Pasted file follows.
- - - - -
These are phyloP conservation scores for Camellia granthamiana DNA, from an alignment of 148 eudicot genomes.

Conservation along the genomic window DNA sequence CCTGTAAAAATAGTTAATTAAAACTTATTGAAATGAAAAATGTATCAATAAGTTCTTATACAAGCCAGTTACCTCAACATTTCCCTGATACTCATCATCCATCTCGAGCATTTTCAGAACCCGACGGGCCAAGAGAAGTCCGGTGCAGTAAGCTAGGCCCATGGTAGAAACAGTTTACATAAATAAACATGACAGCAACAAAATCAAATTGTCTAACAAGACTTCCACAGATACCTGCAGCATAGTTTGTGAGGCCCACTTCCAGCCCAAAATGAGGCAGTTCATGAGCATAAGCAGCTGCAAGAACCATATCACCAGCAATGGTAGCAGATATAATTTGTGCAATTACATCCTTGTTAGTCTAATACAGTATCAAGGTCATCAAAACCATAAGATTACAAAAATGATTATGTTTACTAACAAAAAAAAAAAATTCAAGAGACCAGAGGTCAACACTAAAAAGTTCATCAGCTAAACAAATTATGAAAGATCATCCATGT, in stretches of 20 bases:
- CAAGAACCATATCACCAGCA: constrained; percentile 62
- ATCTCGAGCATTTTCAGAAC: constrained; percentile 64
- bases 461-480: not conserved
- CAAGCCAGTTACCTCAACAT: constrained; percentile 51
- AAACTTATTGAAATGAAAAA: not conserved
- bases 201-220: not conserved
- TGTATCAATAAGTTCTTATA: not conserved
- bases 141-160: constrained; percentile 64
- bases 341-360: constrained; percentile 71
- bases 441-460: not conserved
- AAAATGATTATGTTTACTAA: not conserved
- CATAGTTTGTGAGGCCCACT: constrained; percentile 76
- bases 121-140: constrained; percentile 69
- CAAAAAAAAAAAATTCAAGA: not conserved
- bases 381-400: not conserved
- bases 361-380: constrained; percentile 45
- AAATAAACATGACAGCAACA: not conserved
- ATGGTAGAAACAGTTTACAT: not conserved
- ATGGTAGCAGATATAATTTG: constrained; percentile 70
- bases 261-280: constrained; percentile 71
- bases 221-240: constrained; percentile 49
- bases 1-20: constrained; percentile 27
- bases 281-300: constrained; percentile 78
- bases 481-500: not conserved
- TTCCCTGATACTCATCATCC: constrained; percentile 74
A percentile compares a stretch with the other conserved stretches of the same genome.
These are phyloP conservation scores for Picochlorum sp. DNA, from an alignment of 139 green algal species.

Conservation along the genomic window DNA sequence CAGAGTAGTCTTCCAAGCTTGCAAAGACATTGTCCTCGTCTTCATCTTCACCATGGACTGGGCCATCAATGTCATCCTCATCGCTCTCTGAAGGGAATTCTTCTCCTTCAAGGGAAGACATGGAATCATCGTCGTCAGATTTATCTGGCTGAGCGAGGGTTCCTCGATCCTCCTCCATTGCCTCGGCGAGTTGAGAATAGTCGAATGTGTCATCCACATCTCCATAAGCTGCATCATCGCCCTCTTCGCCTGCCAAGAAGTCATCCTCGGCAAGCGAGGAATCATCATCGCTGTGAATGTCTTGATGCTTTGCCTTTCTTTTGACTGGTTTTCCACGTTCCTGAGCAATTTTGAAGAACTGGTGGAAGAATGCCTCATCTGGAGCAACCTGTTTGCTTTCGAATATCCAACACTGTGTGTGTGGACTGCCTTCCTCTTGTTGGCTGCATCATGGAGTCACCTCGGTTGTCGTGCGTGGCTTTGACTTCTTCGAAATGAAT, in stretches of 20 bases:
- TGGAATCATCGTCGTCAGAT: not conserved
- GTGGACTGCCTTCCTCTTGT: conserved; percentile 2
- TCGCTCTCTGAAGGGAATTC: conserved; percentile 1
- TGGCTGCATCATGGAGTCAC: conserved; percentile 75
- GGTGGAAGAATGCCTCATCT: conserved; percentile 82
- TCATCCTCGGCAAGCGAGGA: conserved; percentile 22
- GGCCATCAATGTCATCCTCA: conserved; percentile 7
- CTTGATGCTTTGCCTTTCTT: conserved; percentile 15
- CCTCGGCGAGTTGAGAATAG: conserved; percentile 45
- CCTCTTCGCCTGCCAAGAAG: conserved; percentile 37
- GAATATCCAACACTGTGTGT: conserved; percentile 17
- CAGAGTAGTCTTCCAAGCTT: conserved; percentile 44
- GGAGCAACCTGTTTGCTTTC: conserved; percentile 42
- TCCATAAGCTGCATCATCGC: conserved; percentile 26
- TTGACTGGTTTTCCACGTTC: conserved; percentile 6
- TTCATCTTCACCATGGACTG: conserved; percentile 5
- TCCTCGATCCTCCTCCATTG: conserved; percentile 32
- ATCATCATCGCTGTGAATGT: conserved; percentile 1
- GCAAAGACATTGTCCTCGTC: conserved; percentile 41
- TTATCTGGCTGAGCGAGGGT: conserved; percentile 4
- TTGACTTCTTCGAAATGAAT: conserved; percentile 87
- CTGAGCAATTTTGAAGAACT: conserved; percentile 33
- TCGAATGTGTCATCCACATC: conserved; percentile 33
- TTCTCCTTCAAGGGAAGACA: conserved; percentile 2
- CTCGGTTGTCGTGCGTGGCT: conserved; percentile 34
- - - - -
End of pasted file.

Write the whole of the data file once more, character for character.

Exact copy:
These are phyloP conservation scores for Camellia granthamiana DNA, from an alignment of 148 eudicot genomes.

Conservation along the genomic window DNA sequence CCTGTAAAAATAGTTAATTAAAACTTATTGAAATGAAAAATGTATCAATAAGTTCTTATACAAGCCAGTTACCTCAACATTTCCCTGATACTCATCATCCATCTCGAGCATTTTCAGAACCCGACGGGCCAAGAGAAGTCCGGTGCAGTAAGCTAGGCCCATGGTAGAAACAGTTTACATAAATAAACATGACAGCAACAAAATCAAATTGTCTAACAAGACTTCCACAGATACCTGCAGCATAGTTTGTGAGGCCCACTTCCAGCCCAAAATGAGGCAGTTCATGAGCATAAGCAGCTGCAAGAACCATATCACCAGCAATGGTAGCAGATATAATTTGTGCAATTACATCCTTGTTAGTCTAATACAGTATCAAGGTCATCAAAACCATAAGATTACAAAAATGATTATGTTTACTAACAAAAAAAAAAAATTCAAGAGACCAGAGGTCAACACTAAAAAGTTCATCAGCTAAACAAATTATGAAAGATCATCCATGT, in stretches of 20 bases:
- CAAGAACCATATCACCAGCA: constrained; percentile 62
- ATCTCGAGCATTTTCAGAAC: constrained; percentile 64
- bases 461-480: not conserved
- CAAGCCAGTTACCTCAACAT: constrained; percentile 51
- AAACTTATTGAAATGAAAAA: not conserved
- bases 201-220: not conserved
- TGTATCAATAAGTTCTTATA: not conserved
- bases 141-160: constrained; percentile 64
- bases 341-360: constrained; percentile 71
- bases 441-460: not conserved
- AAAATGATTATGTTTACTAA: not conserved
- CATAGTTTGTGAGGCCCACT: constrained; percentile 76
- bases 121-140: constrained; percentile 69
- CAAAAAAAAAAAATTCAAGA: not conserved
- bases 381-400: not conserved
- bases 361-380: constrained; percentile 45
- AAATAAACATGACAGCAACA: not conserved
- ATGGTAGAAACAGTTTACAT: not conserved
- ATGGTAGCAGATATAATTTG: constrained; percentile 70
- bases 261-280: constrained; percentile 71
- bases 221-240: constrained; percentile 49
- bases 1-20: constrained; percentile 27
- bases 281-300: constrained; percentile 78
- bases 481-500: not conserved
- TTCCCTGATACTCATCATCC: constrained; percentile 74
A percentile compares a stretch with the other conserved stretches of the same genome.
These are phyloP conservation scores for Picochlorum sp. DNA, from an alignment of 139 green algal species.

Conservation along the genomic window DNA sequence CAGAGTAGTCTTCCAAGCTTGCAAAGACATTGTCCTCGTCTTCATCTTCACCATGGACTGGGCCATCAATGTCATCCTCATCGCTCTCTGAAGGGAATTCTTCTCCTTCAAGGGAAGACATGGAATCATCGTCGTCAGATTTATCTGGCTGAGCGAGGGTTCCTCGATCCTCCTCCATTGCCTCGGCGAGTTGAGAATAGTCGAATGTGTCATCCACATCTCCATAAGCTGCATCATCGCCCTCTTCGCCTGCCAAGAAGTCATCCTCGGCAAGCGAGGAATCATCATCGCTGTGAATGTCTTGATGCTTTGCCTTTCTTTTGACTGGTTTTCCACGTTCCTGAGCAATTTTGAAGAACTGGTGGAAGAATGCCTCATCTGGAGCAACCTGTTTGCTTTCGAATATCCAACACTGTGTGTGTGGACTGCCTTCCTCTTGTTGGCTGCATCATGGAGTCACCTCGGTTGTCGTGCGTGGCTTTGACTTCTTCGAAATGAAT, in stretches of 20 bases:
- TGGAATCATCGTCGTCAGAT: not conserved
- GTGGACTGCCTTCCTCTTGT: conserved; percentile 2
- TCGCTCTCTGAAGGGAATTC: conserved; percentile 1
- TGGCTGCATCATGGAGTCAC: conserved; percentile 75
- GGTGGAAGAATGCCTCATCT: conserved; percentile 82
- TCATCCTCGGCAAGCGAGGA: conserved; percentile 22
- GGCCATCAATGTCATCCTCA: conserved; percentile 7
- CTTGATGCTTTGCCTTTCTT: conserved; percentile 15
- CCTCGGCGAGTTGAGAATAG: conserved; percentile 45
- CCTCTTCGCCTGCCAAGAAG: conserved; percentile 37
- GAATATCCAACACTGTGTGT: conserved; percentile 17
- CAGAGTAGTCTTCCAAGCTT: conserved; percentile 44
- GGAGCAACCTGTTTGCTTTC: conserved; percentile 42
- TCCATAAGCTGCATCATCGC: conserved; percentile 26
- TTGACTGGTTTTCCACGTTC: conserved; percentile 6
- TTCATCTTCACCATGGACTG: conserved; percentile 5
- TCCTCGATCCTCCTCCATTG: conserved; percentile 32
- ATCATCATCGCTGTGAATGT: conserved; percentile 1
- GCAAAGACATTGTCCTCGTC: conserved; percentile 41
- TTATCTGGCTGAGCGAGGGT: conserved; percentile 4
- TTGACTTCTTCGAAATGAAT: conserved; percentile 87
- CTGAGCAATTTTGAAGAACT: conserved; percentile 33
- TCGAATGTGTCATCCACATC: conserved; percentile 33
- TTCTCCTTCAAGGGAAGACA: conserved; percentile 2
- CTCGGTTGTCGTGCGTGGCT: conserved; percentile 34